Patent eligibility in the United States is statutorily defined by 35 U.S.C. 101. This section of the law outlines the basic criteria, and defines the four categories of invention—process, machine, manufacture, or composition of matter—that Congress deemed to be the appropriate subject matter of a patent. The U.S. Supreme Court (Court) long ago carved out certain exceptions to patent eligibility for abstract ideas, laws of nature, and natural phenomena. More recent Court decisions have interpreted the provisions of that law, specifically by articulating a two-step test to distinguish eligible subject matter from subject matter that falls within one of the exceptions. In the face of emerging technologies and as legal standards continue to evolve, the United States Patent and Trademark Office (USPTO) engages with its stakeholders, Congress, and the public regarding various policy aspects of current issues related to patent subject matter eligibility.
2022 Report to Congress
Patent eligible subject matter: Public views on the current jurisprudence in the United States
In 2021, the USPTO published a Federal Register Notice seeking comments from the public regarding the current state of patent eligibility jurisprudence in the United States since the Supreme Court’s 2016 decisions in Mayo and Alice and subsequent Federal Circuit decisions applying the Supreme Court’s legal framework. The responses are the basis of this report to Congress on how current jurisprudence may affect U.S. investment and innovation, particularly in critical technologies such as quantum computing, artificial intelligence, precision medicine, diagnostic methods, and pharmaceutical treatments.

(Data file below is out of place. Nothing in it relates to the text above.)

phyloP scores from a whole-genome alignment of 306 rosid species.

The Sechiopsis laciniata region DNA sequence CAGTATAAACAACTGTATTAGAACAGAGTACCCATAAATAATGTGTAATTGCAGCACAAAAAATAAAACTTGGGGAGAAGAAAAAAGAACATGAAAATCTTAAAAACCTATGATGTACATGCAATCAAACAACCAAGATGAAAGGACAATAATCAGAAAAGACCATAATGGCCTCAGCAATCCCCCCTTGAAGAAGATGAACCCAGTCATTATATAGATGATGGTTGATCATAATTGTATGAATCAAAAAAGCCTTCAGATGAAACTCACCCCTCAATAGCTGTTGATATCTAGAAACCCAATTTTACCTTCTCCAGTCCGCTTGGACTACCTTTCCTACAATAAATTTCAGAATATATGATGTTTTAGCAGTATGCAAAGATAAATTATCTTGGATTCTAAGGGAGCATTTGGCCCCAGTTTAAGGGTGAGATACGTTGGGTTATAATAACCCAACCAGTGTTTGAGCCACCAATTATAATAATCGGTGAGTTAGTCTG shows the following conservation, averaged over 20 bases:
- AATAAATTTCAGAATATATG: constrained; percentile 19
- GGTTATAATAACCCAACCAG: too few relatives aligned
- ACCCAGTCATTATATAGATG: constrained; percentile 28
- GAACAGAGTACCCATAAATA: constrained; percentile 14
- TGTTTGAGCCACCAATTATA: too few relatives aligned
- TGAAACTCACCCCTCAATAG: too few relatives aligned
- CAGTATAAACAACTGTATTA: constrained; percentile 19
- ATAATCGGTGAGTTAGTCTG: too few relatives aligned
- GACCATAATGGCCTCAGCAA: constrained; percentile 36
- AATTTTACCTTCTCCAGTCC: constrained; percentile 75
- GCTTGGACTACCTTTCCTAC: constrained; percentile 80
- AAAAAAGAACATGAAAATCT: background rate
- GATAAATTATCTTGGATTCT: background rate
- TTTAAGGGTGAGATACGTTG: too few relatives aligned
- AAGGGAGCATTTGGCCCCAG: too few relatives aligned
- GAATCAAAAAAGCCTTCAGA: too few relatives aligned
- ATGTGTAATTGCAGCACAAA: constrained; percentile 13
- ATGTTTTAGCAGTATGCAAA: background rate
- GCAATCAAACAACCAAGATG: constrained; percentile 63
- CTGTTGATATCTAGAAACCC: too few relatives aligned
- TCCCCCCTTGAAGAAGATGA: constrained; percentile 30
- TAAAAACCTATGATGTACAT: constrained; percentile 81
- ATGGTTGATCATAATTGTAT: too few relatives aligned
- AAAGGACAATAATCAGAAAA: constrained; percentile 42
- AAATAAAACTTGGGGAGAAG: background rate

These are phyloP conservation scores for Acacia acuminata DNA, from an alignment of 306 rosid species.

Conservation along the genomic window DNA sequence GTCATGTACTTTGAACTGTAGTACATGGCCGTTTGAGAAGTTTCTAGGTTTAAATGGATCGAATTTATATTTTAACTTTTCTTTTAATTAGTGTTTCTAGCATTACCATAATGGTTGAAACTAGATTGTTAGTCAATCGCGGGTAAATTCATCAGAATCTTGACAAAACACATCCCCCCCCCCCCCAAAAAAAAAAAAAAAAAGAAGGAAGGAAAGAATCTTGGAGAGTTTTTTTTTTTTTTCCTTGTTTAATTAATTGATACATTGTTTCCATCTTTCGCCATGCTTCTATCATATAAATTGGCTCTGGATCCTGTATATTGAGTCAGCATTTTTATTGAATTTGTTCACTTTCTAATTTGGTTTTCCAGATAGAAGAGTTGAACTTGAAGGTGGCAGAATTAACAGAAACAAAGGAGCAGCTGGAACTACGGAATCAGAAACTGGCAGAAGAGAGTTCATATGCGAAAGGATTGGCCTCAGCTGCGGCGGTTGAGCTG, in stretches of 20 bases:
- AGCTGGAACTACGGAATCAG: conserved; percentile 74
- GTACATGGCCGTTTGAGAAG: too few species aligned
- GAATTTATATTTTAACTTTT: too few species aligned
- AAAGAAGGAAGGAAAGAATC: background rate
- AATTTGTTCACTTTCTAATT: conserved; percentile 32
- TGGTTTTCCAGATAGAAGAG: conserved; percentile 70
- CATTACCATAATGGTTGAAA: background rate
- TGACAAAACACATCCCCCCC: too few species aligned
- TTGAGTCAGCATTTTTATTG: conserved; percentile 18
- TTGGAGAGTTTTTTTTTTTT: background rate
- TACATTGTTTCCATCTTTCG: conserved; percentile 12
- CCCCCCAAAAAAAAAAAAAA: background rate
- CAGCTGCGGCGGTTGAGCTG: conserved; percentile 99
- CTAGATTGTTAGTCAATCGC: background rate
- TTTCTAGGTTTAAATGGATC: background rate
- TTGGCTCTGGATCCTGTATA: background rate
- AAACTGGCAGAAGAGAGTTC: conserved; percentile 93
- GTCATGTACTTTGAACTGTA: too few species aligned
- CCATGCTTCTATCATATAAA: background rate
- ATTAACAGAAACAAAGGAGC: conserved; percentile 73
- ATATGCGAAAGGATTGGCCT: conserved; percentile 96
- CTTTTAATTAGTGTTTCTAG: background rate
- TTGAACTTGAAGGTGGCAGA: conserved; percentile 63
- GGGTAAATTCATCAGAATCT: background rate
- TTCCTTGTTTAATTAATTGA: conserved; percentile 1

Read the report. If you have questions or concerns regarding this report, please contact email@example.com.
Public comments submitted in response to the 2021 Federal Register Notice
On July 9, 2021, the USPTO published a Federal Register Notice seeking comments from the public regarding the current state of patent eligibility jurisprudence in the United States. The responses are listed here, by subcategory of respondent.
Report: Adjusting to Alice
A report, Adjusting to Alice: USPTO patent examination outcomes after Alice Corp. v. CLS Bank International, was published by the USPTO in April 2020. Based on analysis by the USPTO’s Office of the Chief Economist, it highlights how actions undertaken by the USPTO subsequent to the release of the 2019 Revised Patent Subject Matter Eligibility Guidance brought greater predictability and certainty to the determination of patent eligibility in the technology areas most affected by the U.S. Supreme Court’s 2014 decision in Alice Corp. v. CLS Bank International.
2016 public roundtable on patent subject matter eligibility
On December 5, 2016, a public roundtable —“Roundtable 2: Exploring the Legal Contours of Patent Subject Matter Eligibility”—was conducted by the USPTO at Stanford University. Read the report and participant presentations.
USPTO patent subject eligibility guidance
The USPTO’s subject matter eligibility guidance explains how USPTO personnel, including patent examiners, should evaluate claims for patent subject matter eligibility under 35 U.S.C. 101.